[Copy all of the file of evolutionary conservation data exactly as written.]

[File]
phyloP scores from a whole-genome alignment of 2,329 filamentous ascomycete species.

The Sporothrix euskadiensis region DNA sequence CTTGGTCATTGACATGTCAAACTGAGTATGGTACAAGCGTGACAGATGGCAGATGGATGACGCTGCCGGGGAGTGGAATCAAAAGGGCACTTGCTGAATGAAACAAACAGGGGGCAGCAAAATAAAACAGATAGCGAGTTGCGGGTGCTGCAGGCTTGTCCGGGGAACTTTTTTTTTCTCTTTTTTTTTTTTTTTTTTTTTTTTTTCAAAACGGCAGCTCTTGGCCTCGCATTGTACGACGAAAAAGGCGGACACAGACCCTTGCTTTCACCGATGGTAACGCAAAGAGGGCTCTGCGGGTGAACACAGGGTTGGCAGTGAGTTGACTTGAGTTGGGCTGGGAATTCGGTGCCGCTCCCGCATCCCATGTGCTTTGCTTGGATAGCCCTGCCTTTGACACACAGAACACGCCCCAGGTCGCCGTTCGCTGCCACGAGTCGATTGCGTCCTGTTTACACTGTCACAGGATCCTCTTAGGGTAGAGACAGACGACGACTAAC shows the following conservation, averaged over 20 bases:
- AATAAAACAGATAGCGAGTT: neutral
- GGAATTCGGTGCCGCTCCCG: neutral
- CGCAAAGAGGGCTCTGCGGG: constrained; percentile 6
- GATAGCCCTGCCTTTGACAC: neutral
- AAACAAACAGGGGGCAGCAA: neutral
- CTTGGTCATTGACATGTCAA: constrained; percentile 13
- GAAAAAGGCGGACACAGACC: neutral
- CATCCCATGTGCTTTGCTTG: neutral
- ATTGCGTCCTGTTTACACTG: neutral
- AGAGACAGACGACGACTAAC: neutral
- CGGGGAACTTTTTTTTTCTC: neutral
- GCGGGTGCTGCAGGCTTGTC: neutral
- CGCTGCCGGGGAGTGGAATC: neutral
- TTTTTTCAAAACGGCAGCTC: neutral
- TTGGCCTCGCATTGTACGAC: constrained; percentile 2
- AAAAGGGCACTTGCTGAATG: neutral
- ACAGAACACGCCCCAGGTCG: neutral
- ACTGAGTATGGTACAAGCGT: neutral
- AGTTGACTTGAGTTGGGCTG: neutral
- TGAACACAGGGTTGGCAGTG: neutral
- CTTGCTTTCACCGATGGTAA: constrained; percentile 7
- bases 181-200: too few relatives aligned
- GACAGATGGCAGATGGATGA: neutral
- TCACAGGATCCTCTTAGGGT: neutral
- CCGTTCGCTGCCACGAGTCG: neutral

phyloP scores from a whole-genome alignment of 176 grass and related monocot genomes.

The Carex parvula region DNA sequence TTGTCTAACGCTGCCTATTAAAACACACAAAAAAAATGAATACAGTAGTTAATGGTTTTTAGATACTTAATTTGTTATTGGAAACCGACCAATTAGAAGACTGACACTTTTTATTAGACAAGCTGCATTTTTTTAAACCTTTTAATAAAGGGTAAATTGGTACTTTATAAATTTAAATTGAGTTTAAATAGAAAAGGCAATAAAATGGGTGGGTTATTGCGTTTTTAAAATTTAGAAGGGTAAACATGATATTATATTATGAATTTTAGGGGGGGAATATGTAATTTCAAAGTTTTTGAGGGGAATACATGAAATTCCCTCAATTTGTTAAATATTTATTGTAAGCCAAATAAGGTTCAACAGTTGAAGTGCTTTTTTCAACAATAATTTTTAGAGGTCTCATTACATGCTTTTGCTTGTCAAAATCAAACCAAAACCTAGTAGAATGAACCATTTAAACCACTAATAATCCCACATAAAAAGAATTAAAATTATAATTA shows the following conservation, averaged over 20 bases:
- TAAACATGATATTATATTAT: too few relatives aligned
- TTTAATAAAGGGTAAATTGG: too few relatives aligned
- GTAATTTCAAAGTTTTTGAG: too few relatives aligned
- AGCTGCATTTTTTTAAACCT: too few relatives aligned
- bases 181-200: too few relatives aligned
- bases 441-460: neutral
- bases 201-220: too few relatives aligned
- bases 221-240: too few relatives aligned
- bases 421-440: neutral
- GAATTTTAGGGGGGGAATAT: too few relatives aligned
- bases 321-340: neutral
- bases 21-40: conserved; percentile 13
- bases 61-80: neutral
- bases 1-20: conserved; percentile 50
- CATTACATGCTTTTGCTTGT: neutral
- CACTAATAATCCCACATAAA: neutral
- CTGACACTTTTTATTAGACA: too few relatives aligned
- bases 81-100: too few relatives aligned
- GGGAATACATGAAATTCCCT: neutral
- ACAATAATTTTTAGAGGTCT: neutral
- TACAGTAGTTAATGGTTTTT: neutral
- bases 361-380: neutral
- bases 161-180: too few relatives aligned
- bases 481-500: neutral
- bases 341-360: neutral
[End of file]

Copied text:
phyloP scores from a whole-genome alignment of 2,329 filamentous ascomycete species.

The Sporothrix euskadiensis region DNA sequence CTTGGTCATTGACATGTCAAACTGAGTATGGTACAAGCGTGACAGATGGCAGATGGATGACGCTGCCGGGGAGTGGAATCAAAAGGGCACTTGCTGAATGAAACAAACAGGGGGCAGCAAAATAAAACAGATAGCGAGTTGCGGGTGCTGCAGGCTTGTCCGGGGAACTTTTTTTTTCTCTTTTTTTTTTTTTTTTTTTTTTTTTTCAAAACGGCAGCTCTTGGCCTCGCATTGTACGACGAAAAAGGCGGACACAGACCCTTGCTTTCACCGATGGTAACGCAAAGAGGGCTCTGCGGGTGAACACAGGGTTGGCAGTGAGTTGACTTGAGTTGGGCTGGGAATTCGGTGCCGCTCCCGCATCCCATGTGCTTTGCTTGGATAGCCCTGCCTTTGACACACAGAACACGCCCCAGGTCGCCGTTCGCTGCCACGAGTCGATTGCGTCCTGTTTACACTGTCACAGGATCCTCTTAGGGTAGAGACAGACGACGACTAAC shows the following conservation, averaged over 20 bases:
- AATAAAACAGATAGCGAGTT: neutral
- GGAATTCGGTGCCGCTCCCG: neutral
- CGCAAAGAGGGCTCTGCGGG: constrained; percentile 6
- GATAGCCCTGCCTTTGACAC: neutral
- AAACAAACAGGGGGCAGCAA: neutral
- CTTGGTCATTGACATGTCAA: constrained; percentile 13
- GAAAAAGGCGGACACAGACC: neutral
- CATCCCATGTGCTTTGCTTG: neutral
- ATTGCGTCCTGTTTACACTG: neutral
- AGAGACAGACGACGACTAAC: neutral
- CGGGGAACTTTTTTTTTCTC: neutral
- GCGGGTGCTGCAGGCTTGTC: neutral
- CGCTGCCGGGGAGTGGAATC: neutral
- TTTTTTCAAAACGGCAGCTC: neutral
- TTGGCCTCGCATTGTACGAC: constrained; percentile 2
- AAAAGGGCACTTGCTGAATG: neutral
- ACAGAACACGCCCCAGGTCG: neutral
- ACTGAGTATGGTACAAGCGT: neutral
- AGTTGACTTGAGTTGGGCTG: neutral
- TGAACACAGGGTTGGCAGTG: neutral
- CTTGCTTTCACCGATGGTAA: constrained; percentile 7
- bases 181-200: too few relatives aligned
- GACAGATGGCAGATGGATGA: neutral
- TCACAGGATCCTCTTAGGGT: neutral
- CCGTTCGCTGCCACGAGTCG: neutral

phyloP scores from a whole-genome alignment of 176 grass and related monocot genomes.

The Carex parvula region DNA sequence TTGTCTAACGCTGCCTATTAAAACACACAAAAAAAATGAATACAGTAGTTAATGGTTTTTAGATACTTAATTTGTTATTGGAAACCGACCAATTAGAAGACTGACACTTTTTATTAGACAAGCTGCATTTTTTTAAACCTTTTAATAAAGGGTAAATTGGTACTTTATAAATTTAAATTGAGTTTAAATAGAAAAGGCAATAAAATGGGTGGGTTATTGCGTTTTTAAAATTTAGAAGGGTAAACATGATATTATATTATGAATTTTAGGGGGGGAATATGTAATTTCAAAGTTTTTGAGGGGAATACATGAAATTCCCTCAATTTGTTAAATATTTATTGTAAGCCAAATAAGGTTCAACAGTTGAAGTGCTTTTTTCAACAATAATTTTTAGAGGTCTCATTACATGCTTTTGCTTGTCAAAATCAAACCAAAACCTAGTAGAATGAACCATTTAAACCACTAATAATCCCACATAAAAAGAATTAAAATTATAATTA shows the following conservation, averaged over 20 bases:
- TAAACATGATATTATATTAT: too few relatives aligned
- TTTAATAAAGGGTAAATTGG: too few relatives aligned
- GTAATTTCAAAGTTTTTGAG: too few relatives aligned
- AGCTGCATTTTTTTAAACCT: too few relatives aligned
- bases 181-200: too few relatives aligned
- bases 441-460: neutral
- bases 201-220: too few relatives aligned
- bases 221-240: too few relatives aligned
- bases 421-440: neutral
- GAATTTTAGGGGGGGAATAT: too few relatives aligned
- bases 321-340: neutral
- bases 21-40: conserved; percentile 13
- bases 61-80: neutral
- bases 1-20: conserved; percentile 50
- CATTACATGCTTTTGCTTGT: neutral
- CACTAATAATCCCACATAAA: neutral
- CTGACACTTTTTATTAGACA: too few relatives aligned
- bases 81-100: too few relatives aligned
- GGGAATACATGAAATTCCCT: neutral
- ACAATAATTTTTAGAGGTCT: neutral
- TACAGTAGTTAATGGTTTTT: neutral
- bases 361-380: neutral
- bases 161-180: too few relatives aligned
- bases 481-500: neutral
- bases 341-360: neutral